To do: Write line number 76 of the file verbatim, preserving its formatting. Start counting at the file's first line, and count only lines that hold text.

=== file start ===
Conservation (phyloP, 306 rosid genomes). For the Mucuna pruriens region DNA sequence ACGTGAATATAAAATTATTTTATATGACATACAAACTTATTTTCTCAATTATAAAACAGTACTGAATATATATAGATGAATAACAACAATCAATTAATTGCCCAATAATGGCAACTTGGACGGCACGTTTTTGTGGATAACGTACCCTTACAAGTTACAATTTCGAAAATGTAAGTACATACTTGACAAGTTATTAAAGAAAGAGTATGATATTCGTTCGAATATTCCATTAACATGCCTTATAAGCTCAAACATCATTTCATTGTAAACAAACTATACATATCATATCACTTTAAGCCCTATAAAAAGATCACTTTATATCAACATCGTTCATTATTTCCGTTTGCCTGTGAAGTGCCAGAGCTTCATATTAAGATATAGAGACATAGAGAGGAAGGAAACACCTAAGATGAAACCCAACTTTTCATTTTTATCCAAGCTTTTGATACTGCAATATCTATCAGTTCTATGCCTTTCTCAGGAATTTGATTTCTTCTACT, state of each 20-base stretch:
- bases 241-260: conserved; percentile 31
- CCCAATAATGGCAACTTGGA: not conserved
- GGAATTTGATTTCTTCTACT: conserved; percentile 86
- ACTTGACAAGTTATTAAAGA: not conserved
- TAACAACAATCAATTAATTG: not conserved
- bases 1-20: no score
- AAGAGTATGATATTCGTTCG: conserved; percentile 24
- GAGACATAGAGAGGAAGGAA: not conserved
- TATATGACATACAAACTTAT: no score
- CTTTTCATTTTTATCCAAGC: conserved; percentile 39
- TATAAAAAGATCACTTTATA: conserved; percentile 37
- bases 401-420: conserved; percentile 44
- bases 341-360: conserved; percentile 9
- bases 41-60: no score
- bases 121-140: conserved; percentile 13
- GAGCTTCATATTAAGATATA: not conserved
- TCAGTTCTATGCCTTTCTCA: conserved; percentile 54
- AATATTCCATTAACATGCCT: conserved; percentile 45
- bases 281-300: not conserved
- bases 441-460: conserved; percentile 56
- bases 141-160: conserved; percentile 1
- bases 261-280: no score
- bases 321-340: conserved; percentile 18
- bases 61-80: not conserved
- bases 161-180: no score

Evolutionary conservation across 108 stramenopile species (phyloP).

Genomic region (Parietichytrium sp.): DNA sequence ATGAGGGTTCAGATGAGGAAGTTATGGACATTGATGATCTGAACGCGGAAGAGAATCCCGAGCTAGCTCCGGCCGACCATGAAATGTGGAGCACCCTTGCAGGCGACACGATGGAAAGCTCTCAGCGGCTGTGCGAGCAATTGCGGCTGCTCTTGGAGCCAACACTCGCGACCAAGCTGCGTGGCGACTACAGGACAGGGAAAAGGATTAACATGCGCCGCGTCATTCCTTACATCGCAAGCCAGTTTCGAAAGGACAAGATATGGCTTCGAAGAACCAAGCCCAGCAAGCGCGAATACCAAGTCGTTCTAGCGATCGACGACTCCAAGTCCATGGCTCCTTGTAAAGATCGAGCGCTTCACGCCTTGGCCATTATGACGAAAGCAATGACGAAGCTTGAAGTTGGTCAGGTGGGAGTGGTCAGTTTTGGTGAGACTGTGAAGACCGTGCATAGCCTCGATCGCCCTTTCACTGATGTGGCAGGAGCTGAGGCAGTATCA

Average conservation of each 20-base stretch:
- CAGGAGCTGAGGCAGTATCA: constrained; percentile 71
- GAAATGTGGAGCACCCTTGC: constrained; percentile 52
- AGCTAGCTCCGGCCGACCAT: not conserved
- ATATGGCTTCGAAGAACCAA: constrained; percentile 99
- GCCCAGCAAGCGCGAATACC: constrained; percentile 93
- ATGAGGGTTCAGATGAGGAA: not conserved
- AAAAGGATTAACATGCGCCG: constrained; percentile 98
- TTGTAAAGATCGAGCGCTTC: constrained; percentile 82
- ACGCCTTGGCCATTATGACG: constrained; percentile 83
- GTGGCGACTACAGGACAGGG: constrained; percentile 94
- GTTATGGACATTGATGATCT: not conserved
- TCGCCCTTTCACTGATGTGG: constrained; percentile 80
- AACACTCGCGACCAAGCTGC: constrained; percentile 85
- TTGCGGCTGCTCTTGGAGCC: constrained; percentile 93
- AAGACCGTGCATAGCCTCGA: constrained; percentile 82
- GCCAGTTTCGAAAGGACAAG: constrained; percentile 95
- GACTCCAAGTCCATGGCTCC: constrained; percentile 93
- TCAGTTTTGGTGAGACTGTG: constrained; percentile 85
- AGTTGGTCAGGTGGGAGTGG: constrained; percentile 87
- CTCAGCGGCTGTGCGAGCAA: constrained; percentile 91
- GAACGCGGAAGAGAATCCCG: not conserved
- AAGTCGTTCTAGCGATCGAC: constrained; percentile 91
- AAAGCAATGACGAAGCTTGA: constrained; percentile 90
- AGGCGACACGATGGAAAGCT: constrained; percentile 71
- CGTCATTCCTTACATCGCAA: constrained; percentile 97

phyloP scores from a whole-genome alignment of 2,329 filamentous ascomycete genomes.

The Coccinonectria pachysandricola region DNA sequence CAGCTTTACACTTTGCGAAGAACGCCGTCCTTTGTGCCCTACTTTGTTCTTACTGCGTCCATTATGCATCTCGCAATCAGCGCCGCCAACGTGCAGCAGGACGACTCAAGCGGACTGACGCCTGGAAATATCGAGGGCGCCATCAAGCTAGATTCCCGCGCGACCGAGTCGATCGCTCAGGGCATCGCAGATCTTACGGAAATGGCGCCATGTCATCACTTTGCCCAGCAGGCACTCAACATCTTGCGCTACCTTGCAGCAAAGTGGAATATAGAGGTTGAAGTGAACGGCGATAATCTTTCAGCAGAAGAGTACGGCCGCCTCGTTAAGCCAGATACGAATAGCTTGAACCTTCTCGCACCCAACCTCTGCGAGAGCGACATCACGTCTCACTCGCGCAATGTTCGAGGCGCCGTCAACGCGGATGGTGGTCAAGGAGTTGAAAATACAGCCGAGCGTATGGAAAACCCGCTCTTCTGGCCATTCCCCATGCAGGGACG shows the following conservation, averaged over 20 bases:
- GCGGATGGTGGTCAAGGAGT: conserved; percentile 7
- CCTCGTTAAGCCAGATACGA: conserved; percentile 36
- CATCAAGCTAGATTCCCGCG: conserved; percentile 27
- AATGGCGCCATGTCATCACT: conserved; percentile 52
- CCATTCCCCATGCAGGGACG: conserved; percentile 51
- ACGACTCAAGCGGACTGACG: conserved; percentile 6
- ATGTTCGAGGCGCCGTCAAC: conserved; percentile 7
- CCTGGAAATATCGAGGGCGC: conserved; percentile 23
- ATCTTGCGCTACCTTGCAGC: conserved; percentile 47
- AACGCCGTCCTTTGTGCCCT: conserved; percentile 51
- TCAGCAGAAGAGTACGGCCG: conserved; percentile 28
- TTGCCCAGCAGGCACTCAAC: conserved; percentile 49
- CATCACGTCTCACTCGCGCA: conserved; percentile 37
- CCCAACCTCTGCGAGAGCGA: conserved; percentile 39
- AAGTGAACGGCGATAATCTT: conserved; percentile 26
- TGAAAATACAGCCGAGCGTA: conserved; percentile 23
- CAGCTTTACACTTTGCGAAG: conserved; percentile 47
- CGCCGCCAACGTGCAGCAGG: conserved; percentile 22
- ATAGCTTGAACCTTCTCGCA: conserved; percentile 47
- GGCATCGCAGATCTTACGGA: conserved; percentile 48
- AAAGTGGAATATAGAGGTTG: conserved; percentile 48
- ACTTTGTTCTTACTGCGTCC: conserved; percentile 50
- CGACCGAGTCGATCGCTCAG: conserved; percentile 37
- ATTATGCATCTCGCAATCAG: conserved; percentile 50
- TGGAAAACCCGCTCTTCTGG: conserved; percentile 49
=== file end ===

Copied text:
- GGCATCGCAGATCTTACGGA: conserved; percentile 48